Increasingly, researchers working in community settings are seeking to engage the group they are working with in the research process. These efforts not only help to translate the research into practice, but also show reciprocity with study participants by involving them in the research process. Such community-based participatory research is common for work with underserved populations, and for research addressing health disparities and other social problems. One important aspect of these research methods is seeking to understand the traditions and needs of the target community, so that research results can be disseminated in ways that are respectful, understandable, and beneficial to study participants. A first step for any research program, then, is beginning a dialogue with the target population so as to identify potential barriers and opportunities. In a recent report in the Journal of Community Genetics, Ms. Rachel Malen and Dr. Beti Thompson in the Public Health Sciences Division describe the results of a pilot study in which they interviewed Mexican-Americans living in rural Washington. These interviews yielded insights into how this population perceives family health history, genetics, and disease risk.
One area of rapidly growing interest is examining whether family history and genetic ancestry can partly explain observed health disparities for various diseases. One such project is the Partnership for Understanding and Eliminating Disparate Outcomes (PUEDO) for Latinas, a transdisciplinary Center for Population Health and Health Disparities (CPHHD) at the Fred Hutch. One of the goals of PUEDO is to examine the association of ancestral genetic background with breast cancer tumor biology and metabolic response to diet. As this research requires discussing family health history and genetic information, the investigators felt it was important to first identify how this potentially sensitive information is understood and perceived by study participants and their communities.
At the same time, the researchers also hoped to eventually be able to return their findings back to research participants, as well as to other Latinos around the state. Said lead author Ms. Malen, "dissemination of research results to participants is becoming more and more common, but we were unsure how our Hispanic participants would receive them, especially any genetic findings. Limited research has been done in this area. Our goal was to gauge the basic understandings of family health history, genetics, and disease risk and how these concepts interact."
To do so, the investigators worked with culturally-matched community health workers (promotores) to conduct pilot interviews among Spanish speaking Mexican-Americans living in rural agricultural communities in the lower Yakima Valley in Washington State. Key themes identified from these interviews could be grouped into three major content areas, which provided useful insights into how family health history, genetics, and disease risk were perceived by these participants. While participants were familiar with the concept of family health history and its relationship with disease risk, family discussions did not usually contain the type of specific information (age at onset, etc.) that would be important for clinical and public health applications.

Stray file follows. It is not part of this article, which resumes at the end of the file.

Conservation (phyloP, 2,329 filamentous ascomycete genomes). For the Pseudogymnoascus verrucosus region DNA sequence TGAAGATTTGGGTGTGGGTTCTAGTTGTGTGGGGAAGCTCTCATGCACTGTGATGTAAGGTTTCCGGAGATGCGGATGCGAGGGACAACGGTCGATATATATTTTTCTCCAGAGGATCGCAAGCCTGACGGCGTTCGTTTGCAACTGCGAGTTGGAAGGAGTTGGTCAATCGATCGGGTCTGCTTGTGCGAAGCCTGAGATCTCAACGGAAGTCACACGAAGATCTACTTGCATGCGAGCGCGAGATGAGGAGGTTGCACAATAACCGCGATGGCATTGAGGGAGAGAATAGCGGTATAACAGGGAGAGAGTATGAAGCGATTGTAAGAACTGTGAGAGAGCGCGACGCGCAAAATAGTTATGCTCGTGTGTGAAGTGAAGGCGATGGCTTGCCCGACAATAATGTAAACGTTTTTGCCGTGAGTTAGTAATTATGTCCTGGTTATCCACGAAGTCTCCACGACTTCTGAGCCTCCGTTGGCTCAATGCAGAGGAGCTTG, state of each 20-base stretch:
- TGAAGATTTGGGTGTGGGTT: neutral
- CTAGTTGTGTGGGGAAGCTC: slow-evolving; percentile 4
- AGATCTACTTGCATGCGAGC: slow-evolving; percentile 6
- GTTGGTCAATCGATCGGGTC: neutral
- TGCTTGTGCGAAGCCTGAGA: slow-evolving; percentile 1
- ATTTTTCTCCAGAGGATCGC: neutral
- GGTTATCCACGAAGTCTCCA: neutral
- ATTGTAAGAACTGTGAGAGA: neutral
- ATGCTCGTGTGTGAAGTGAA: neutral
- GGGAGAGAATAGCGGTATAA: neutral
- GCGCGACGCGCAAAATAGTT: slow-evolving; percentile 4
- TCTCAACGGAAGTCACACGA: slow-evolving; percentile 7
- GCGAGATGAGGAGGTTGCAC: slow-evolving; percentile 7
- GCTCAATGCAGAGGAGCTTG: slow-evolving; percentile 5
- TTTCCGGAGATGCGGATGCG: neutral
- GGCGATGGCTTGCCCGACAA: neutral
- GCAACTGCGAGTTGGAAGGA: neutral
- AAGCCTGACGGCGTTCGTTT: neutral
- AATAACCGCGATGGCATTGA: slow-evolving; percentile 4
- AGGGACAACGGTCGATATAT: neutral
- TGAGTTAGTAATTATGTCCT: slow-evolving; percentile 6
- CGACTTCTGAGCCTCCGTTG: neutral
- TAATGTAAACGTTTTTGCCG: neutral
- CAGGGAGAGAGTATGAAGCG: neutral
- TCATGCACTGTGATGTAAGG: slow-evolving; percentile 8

Participants expressed great interest in receiving genetic information about future risk of disease, as well as a strong desire for any health information that could help them live healthier lives. Genetic literacy in this group was low, however, emphasizing the need for careful communication of results so that they are not misinterpreted or overhyped. At the same time, genetic factors did not seem of great relevance to participants’ views of health or disease, and participants did not connect an increased risk of disease from family history to the concepts of biological inheritance or genetics. Identifying such gaps in genetic knowledge and perceived relevance is the first step to addressing and overcoming these potential barriers, which will be necessary for effectively translating research results into interventions that can help reduce health disparities.
Overall, the results of these pilot interviews highlight the importance of understanding the target audience before beginning the dissemination of research findings. Said senior author Dr. Thompson, "this study helps us understand how Hispanics think heredity, health and genetics are related. This is important information for this underserved population." Moving forward, the authors plan to go back to former participants and Latino community members to continue the dialogue around this line of research. Said Dr. Thompson, "this work also launched a larger study examining the dissemination of research results to Hispanic women."
Other Fred Hutch investigators contributing to this project were Ms. Sarah Knerr and Dr. Malia Fullerton.
Malen R, Knerr S, Delgado F, Fullerton SM, Thompson B. 2015. Rural Mexican-Americans' perceptions of family health history, genetics, and disease risk: implications for disparities-focused research dissemination. J Community Genet. [Epub ahead of print]
Support for this study was provided by the National Cancer Institute (NCI) and the American College of Medical Genetics Foundation.
Basic Sciences Division
Human Biology Division
Maggie Burhans, Ph.D.
Public Health Sciences Division
Vaccine and Infectious Disease Division
Clinical Research Division
Julian Simon, Ph.D.
Clinical Research Division
and Human Biology Division
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